Paul's Internet Landfill/ 2017/ Filtering vs Learning

Filtering vs Learning

News flash: I dislike marking. I am slow at it, bad at it, and uncomfortable with it philosophically. Marking serves two purposes. One is to give students feedback so they can learn valuable life lessons like "you should put two linebreaks between function examples and definitions" and "your solution does not conform to our expectations of a correct solution, so we will mark it harshly". As previously documented I did not always take these messages to heart.

The other purpose of marking is to put people into boxes, so we can distinguish between "the smart kids" vs "those we don't care about". It does not matter how hard an average student works. Unless that student can be as smart as the smart kids, that student will always be average. There is no objective goalpost of learning. If everybody in a class reaches a given standard of learning, we as markers will just shift the goalposts so the average kids stay average and the smart kids stand out.

Another way of phrasing this dichotomy is "learning" vs "filtering". Getting feedback so you can improve serves the god of learning; putting students in boxes serves the purpose of filtering.

The University of Waterloo excels at filtering. We have a competitive process to accept people into the Math faculty, and then we filter the best of those students to enter the Computer Science program, and then a subset of those students get prestigious co-op positions so they can ditch Canada and its subsidized education to enrich Silicon Valley. We brag about how well we do at international programming competitions, but I feel this has at least as much to do with filtering as with teaching. We put some effort into putting together good groups, and we spend some time training our competitors in programming contest norms. But the reason UW does well is because it attracts the smartest students. Nobody has the time or willingness to train average students to do moderately better at programming contests than they would otherwise.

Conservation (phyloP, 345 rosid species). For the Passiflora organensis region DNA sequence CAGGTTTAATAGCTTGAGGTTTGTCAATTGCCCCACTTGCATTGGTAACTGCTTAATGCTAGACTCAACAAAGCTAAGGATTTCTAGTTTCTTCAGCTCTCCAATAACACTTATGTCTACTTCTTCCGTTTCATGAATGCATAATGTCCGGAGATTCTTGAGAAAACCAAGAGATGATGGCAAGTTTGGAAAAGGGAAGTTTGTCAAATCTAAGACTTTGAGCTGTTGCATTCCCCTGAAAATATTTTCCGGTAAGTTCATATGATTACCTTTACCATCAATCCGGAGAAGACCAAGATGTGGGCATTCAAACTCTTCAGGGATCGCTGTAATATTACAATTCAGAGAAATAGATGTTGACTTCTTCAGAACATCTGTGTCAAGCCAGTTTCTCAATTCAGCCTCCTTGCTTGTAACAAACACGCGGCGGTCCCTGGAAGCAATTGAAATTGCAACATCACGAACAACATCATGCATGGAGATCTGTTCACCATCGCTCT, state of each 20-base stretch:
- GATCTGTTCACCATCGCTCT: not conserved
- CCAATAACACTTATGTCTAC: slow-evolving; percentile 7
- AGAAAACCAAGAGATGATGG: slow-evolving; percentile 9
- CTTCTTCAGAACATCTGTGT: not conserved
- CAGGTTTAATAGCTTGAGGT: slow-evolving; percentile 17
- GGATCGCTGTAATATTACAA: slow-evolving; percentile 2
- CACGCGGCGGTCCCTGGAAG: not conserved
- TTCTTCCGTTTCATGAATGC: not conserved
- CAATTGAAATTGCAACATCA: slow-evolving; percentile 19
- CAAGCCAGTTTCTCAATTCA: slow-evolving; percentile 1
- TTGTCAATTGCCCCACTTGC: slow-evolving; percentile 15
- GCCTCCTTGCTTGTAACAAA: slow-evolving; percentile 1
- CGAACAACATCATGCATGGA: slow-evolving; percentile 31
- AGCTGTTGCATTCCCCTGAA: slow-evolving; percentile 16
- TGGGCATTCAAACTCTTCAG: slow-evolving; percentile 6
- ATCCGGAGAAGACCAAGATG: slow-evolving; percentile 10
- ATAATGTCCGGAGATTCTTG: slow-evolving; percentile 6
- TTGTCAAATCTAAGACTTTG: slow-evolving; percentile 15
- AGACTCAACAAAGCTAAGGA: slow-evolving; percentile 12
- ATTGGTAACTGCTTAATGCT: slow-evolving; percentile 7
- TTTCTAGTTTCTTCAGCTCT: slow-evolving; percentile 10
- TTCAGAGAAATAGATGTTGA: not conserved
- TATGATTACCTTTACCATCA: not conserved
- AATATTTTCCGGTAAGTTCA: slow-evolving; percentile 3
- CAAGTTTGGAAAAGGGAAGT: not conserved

Filtering is a mechanism that rewards "winner take all" thinking. Learning is a mechanism that promotes egalitarianism and personal improvement. If a 60% student learns a lot and becomes a 75% student, they have accomplished a great deal from a learning perspective. But from a filtering perspective, such an improvement may well not get them into the prestigious CS program, and thus they have failed.

Although it ought to be pretty clear that I favour learning over filtering, it is understandable why others have an opposite bias. Really bright students can be a joy to teach, and if you inspire them then maybe you can claim some credit for their inevitable succes later on. Also there is virtue in putting really smart kids together; they can drive each other to do better (also as previously documented).

Even supposedly democratic initiatives like open courseware and MOOCs (Massive open online courses) are couched in filtering, not learning. We always sell these initiatives as spreading education to the world, just in case the next Einstein had the misfortune of being born in a Third World country. We wouldn't want the intellect of the next Einstein to be wasted, would we? But we don't actually care that much about average people improving themselves. In fact we are completely willing to label these people useless, offering them pittances in the gig economy and/or condemning them to universal basic income schemes so we don't have to feel guilty about disrupting their livelihoods.

As somebody who is currently employed "teaching" first-year students, I am part of a system that prioritizes filtering over learning. It makes me deeply uncomfortable. I would like to believe that I am teaching something worthwhile, but I am not convinced I am doing anything more than setting up intellectual obstacle courses for the smartest kids to sail through.